Fundamentalism isn’t Muslim

The word ‘fundamentalism’ isn’t a Muslim word, though now, in the press, it almost always refers to a type of Islam (or Muslim). It’s a Christian word, first used in the early 1900s, when there was an increasing attack on traditional biblical teachings by science and rationalism. The word described a specific Christianity that returned to the texts and read them and their meaning them in a more particular but often very literal way.  But the word fundamentalist is less frequently used for that historical moment and more often for a particular expression of Islam.

In terms of Islam and fundamentalism, some believe that Islam is inseparably connected with violence (an opinion fueled by the media), while others believe that violence is un-Islamic (a fact which ignores that Islam does allow for the use of violence under certain conditions). The via media would be the belief that there are some in Islam who endorse violence. Under what conditions? That’s the real problem. A real handicap for worldwide Islam is that there is no single Islamic figure or body that can definitively declare on whether violence can be used in a particular situation, or not. The possibility of a ‘holy war’, violence legitimized by religion, isn’t something new. It was already being worked out by St Thomas Aquinas in the medieval period, with all its specific conditions. Catholic Christianity, following Aquinas, believes that warfare could be justified under very specific conditions, as a last resort. But whereas in Catholic Christianity there is a central authority to interpret and enforce the conditions, Islam lacks such a body. It’s one of the reasons we are witnessing such massive disagreements among Muslims over current issues, as well as serious Muslim-on-Muslim violence. There are other reasons too: my friend Imam Rashied Omar regularly points out that all sacred texts display the ‘ambivalence of the sacred’ and can be read in such a way as to justify violence. The meaning of the text is often as moral as the reader. If the reader is violent, so will be the interpretation of the text. Here’s a simple definition of fundamentalism: when you are reading an ancient religious text, there are three steps. You read it then you interpret the meaning, then you live it. If you miss the second step, moving directly from reading to living out, you hit fundamentalism. Skipping the interpretation is part of religious fundamentalism. Another is the inability to differentiate between what God meant for a particular moment in history, in a localised place, and what he meant to be done forever, through every generation, and perhaps universally. There are exhortations to violence in the Qur’an (as in the Old Testament). That’s not the issue. Nascent Islam met much violent opposition. The issue is: were those universal commands for all time, or local commands for a specific period of time? On that issue, the scholars of Islam seem unable to disagree.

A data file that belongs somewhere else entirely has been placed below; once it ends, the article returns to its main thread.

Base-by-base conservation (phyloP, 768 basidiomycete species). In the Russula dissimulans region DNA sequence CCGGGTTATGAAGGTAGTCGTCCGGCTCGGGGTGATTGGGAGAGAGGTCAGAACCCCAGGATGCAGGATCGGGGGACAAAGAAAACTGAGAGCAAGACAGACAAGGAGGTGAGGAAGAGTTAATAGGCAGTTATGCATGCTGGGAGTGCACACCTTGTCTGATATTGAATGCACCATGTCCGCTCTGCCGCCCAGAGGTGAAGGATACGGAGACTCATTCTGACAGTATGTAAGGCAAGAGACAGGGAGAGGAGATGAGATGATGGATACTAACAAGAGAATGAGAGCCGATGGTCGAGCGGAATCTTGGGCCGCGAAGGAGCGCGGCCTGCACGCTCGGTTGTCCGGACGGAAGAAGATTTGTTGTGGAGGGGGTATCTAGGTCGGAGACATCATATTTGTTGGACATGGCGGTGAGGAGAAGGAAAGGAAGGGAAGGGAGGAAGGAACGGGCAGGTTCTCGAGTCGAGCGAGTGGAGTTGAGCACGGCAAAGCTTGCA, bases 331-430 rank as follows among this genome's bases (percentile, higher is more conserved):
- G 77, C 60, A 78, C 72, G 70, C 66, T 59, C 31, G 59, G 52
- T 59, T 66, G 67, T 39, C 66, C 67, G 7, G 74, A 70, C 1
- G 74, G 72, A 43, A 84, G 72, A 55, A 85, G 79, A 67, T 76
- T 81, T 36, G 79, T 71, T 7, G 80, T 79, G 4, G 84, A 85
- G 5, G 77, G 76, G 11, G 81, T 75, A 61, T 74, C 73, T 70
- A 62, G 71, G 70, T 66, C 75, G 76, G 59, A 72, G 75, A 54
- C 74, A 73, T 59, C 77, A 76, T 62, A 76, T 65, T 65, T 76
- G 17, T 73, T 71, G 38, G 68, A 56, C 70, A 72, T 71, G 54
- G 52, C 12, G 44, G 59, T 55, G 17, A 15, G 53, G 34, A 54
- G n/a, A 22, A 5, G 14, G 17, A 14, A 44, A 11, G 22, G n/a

In the last twenty years there has been a steady rise in angry religious groups and individuals who sometimes resort to violence, either physical or verbal. This religious anger is caused by a number of elements: mostly a sense of failure or defeat by religious people in an increasingly materialistic and atheistic society. This sense of defeat leads some to believe that they are under ‘attack’ and must defend their values against society, even using violence if this is necessary.

* Guest column by Fr. Clohessy who is an Islamic Scholar and Parish Priest of St. Bernard’s in Cape Town

Fr Chris Clohessy
STB (Urbania), PhD (PISAI)

Fr Christopher Clohessy is at present a resident faculty member of PISAI, lecturing there in Shīʿī Islamic studies, Qurʾān and Islamic Ethics, and is visiting lecturer at the Pontifical Beda College in Rome, where he lectures in Fundamental Theology, Ecclesiology and Mariology.

c.clohessy@jesuitinstitute.org.za @purplepadre
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